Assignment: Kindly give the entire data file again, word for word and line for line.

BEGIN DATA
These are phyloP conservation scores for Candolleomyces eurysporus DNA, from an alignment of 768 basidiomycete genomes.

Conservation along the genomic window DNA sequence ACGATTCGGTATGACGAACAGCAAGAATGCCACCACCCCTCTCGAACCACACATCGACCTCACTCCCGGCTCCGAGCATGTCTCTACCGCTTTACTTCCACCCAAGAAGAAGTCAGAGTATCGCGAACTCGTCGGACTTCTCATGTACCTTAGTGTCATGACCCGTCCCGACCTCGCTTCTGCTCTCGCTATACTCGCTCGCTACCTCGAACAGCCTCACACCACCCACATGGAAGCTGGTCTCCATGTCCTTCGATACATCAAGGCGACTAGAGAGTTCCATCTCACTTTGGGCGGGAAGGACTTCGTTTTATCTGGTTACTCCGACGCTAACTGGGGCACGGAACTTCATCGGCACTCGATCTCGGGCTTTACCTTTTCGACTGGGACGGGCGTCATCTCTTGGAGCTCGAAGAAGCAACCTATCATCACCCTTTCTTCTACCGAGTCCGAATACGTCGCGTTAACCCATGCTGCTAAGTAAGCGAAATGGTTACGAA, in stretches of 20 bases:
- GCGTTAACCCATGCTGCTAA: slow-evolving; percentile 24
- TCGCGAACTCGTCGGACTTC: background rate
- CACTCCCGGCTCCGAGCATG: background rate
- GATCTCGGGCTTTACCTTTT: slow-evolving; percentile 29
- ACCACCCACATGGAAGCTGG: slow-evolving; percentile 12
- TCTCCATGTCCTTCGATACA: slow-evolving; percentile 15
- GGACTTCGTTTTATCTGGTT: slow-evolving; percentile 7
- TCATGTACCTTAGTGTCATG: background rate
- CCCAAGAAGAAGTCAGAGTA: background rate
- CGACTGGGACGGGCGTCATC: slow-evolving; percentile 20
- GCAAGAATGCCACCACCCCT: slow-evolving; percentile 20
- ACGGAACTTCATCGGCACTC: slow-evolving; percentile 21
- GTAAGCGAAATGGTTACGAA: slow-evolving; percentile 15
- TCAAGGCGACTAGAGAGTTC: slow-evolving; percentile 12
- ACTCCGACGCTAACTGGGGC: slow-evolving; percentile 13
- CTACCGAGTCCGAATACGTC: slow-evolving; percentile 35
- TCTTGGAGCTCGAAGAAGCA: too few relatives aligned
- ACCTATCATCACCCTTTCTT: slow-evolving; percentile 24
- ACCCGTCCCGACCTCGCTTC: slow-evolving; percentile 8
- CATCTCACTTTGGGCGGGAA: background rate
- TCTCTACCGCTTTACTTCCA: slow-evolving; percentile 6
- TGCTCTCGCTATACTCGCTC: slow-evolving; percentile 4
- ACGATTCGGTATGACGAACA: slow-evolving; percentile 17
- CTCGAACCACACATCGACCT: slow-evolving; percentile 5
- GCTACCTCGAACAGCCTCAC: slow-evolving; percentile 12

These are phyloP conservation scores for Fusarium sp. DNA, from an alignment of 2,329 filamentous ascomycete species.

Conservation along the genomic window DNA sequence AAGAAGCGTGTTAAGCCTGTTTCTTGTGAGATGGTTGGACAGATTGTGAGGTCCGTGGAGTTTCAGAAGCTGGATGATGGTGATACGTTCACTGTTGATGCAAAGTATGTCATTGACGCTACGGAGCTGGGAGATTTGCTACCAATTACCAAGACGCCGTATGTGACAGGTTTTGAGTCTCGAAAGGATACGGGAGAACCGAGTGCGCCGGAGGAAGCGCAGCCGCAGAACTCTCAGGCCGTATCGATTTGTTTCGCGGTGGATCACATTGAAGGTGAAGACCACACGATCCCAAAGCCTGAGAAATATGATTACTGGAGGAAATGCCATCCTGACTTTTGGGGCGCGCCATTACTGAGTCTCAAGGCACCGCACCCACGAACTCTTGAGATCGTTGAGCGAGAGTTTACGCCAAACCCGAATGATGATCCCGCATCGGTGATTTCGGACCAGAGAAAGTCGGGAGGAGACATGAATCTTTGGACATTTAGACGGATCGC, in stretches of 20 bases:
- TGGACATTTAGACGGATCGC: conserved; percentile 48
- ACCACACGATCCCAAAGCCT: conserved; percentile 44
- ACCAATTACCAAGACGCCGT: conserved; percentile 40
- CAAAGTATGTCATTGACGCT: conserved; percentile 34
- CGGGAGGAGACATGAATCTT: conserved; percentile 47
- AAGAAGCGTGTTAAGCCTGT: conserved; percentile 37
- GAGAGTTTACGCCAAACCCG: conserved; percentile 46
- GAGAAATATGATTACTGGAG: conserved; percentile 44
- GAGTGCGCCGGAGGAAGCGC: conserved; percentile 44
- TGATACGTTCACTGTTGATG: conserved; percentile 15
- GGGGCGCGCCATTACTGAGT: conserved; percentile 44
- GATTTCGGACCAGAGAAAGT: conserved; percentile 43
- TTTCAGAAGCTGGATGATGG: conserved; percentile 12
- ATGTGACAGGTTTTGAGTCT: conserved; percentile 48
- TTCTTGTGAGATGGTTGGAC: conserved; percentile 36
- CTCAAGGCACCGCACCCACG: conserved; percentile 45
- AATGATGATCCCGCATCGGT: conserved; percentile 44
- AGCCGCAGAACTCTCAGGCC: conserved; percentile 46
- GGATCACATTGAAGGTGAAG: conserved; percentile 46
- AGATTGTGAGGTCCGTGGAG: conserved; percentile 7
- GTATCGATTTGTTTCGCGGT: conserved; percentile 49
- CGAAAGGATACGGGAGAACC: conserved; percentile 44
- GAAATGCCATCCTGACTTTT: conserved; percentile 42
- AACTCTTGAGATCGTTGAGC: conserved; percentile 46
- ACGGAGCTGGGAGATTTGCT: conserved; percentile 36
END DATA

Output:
These are phyloP conservation scores for Candolleomyces eurysporus DNA, from an alignment of 768 basidiomycete genomes.

Conservation along the genomic window DNA sequence ACGATTCGGTATGACGAACAGCAAGAATGCCACCACCCCTCTCGAACCACACATCGACCTCACTCCCGGCTCCGAGCATGTCTCTACCGCTTTACTTCCACCCAAGAAGAAGTCAGAGTATCGCGAACTCGTCGGACTTCTCATGTACCTTAGTGTCATGACCCGTCCCGACCTCGCTTCTGCTCTCGCTATACTCGCTCGCTACCTCGAACAGCCTCACACCACCCACATGGAAGCTGGTCTCCATGTCCTTCGATACATCAAGGCGACTAGAGAGTTCCATCTCACTTTGGGCGGGAAGGACTTCGTTTTATCTGGTTACTCCGACGCTAACTGGGGCACGGAACTTCATCGGCACTCGATCTCGGGCTTTACCTTTTCGACTGGGACGGGCGTCATCTCTTGGAGCTCGAAGAAGCAACCTATCATCACCCTTTCTTCTACCGAGTCCGAATACGTCGCGTTAACCCATGCTGCTAAGTAAGCGAAATGGTTACGAA, in stretches of 20 bases:
- GCGTTAACCCATGCTGCTAA: slow-evolving; percentile 24
- TCGCGAACTCGTCGGACTTC: background rate
- CACTCCCGGCTCCGAGCATG: background rate
- GATCTCGGGCTTTACCTTTT: slow-evolving; percentile 29
- ACCACCCACATGGAAGCTGG: slow-evolving; percentile 12
- TCTCCATGTCCTTCGATACA: slow-evolving; percentile 15
- GGACTTCGTTTTATCTGGTT: slow-evolving; percentile 7
- TCATGTACCTTAGTGTCATG: background rate
- CCCAAGAAGAAGTCAGAGTA: background rate
- CGACTGGGACGGGCGTCATC: slow-evolving; percentile 20
- GCAAGAATGCCACCACCCCT: slow-evolving; percentile 20
- ACGGAACTTCATCGGCACTC: slow-evolving; percentile 21
- GTAAGCGAAATGGTTACGAA: slow-evolving; percentile 15
- TCAAGGCGACTAGAGAGTTC: slow-evolving; percentile 12
- ACTCCGACGCTAACTGGGGC: slow-evolving; percentile 13
- CTACCGAGTCCGAATACGTC: slow-evolving; percentile 35
- TCTTGGAGCTCGAAGAAGCA: too few relatives aligned
- ACCTATCATCACCCTTTCTT: slow-evolving; percentile 24
- ACCCGTCCCGACCTCGCTTC: slow-evolving; percentile 8
- CATCTCACTTTGGGCGGGAA: background rate
- TCTCTACCGCTTTACTTCCA: slow-evolving; percentile 6
- TGCTCTCGCTATACTCGCTC: slow-evolving; percentile 4
- ACGATTCGGTATGACGAACA: slow-evolving; percentile 17
- CTCGAACCACACATCGACCT: slow-evolving; percentile 5
- GCTACCTCGAACAGCCTCAC: slow-evolving; percentile 12

These are phyloP conservation scores for Fusarium sp. DNA, from an alignment of 2,329 filamentous ascomycete species.

Conservation along the genomic window DNA sequence AAGAAGCGTGTTAAGCCTGTTTCTTGTGAGATGGTTGGACAGATTGTGAGGTCCGTGGAGTTTCAGAAGCTGGATGATGGTGATACGTTCACTGTTGATGCAAAGTATGTCATTGACGCTACGGAGCTGGGAGATTTGCTACCAATTACCAAGACGCCGTATGTGACAGGTTTTGAGTCTCGAAAGGATACGGGAGAACCGAGTGCGCCGGAGGAAGCGCAGCCGCAGAACTCTCAGGCCGTATCGATTTGTTTCGCGGTGGATCACATTGAAGGTGAAGACCACACGATCCCAAAGCCTGAGAAATATGATTACTGGAGGAAATGCCATCCTGACTTTTGGGGCGCGCCATTACTGAGTCTCAAGGCACCGCACCCACGAACTCTTGAGATCGTTGAGCGAGAGTTTACGCCAAACCCGAATGATGATCCCGCATCGGTGATTTCGGACCAGAGAAAGTCGGGAGGAGACATGAATCTTTGGACATTTAGACGGATCGC, in stretches of 20 bases:
- TGGACATTTAGACGGATCGC: conserved; percentile 48
- ACCACACGATCCCAAAGCCT: conserved; percentile 44
- ACCAATTACCAAGACGCCGT: conserved; percentile 40
- CAAAGTATGTCATTGACGCT: conserved; percentile 34
- CGGGAGGAGACATGAATCTT: conserved; percentile 47
- AAGAAGCGTGTTAAGCCTGT: conserved; percentile 37
- GAGAGTTTACGCCAAACCCG: conserved; percentile 46
- GAGAAATATGATTACTGGAG: conserved; percentile 44
- GAGTGCGCCGGAGGAAGCGC: conserved; percentile 44
- TGATACGTTCACTGTTGATG: conserved; percentile 15
- GGGGCGCGCCATTACTGAGT: conserved; percentile 44
- GATTTCGGACCAGAGAAAGT: conserved; percentile 43
- TTTCAGAAGCTGGATGATGG: conserved; percentile 12
- ATGTGACAGGTTTTGAGTCT: conserved; percentile 48
- TTCTTGTGAGATGGTTGGAC: conserved; percentile 36
- CTCAAGGCACCGCACCCACG: conserved; percentile 45
- AATGATGATCCCGCATCGGT: conserved; percentile 44
- AGCCGCAGAACTCTCAGGCC: conserved; percentile 46
- GGATCACATTGAAGGTGAAG: conserved; percentile 46
- AGATTGTGAGGTCCGTGGAG: conserved; percentile 7
- GTATCGATTTGTTTCGCGGT: conserved; percentile 49
- CGAAAGGATACGGGAGAACC: conserved; percentile 44
- GAAATGCCATCCTGACTTTT: conserved; percentile 42
- AACTCTTGAGATCGTTGAGC: conserved; percentile 46
- ACGGAGCTGGGAGATTTGCT: conserved; percentile 36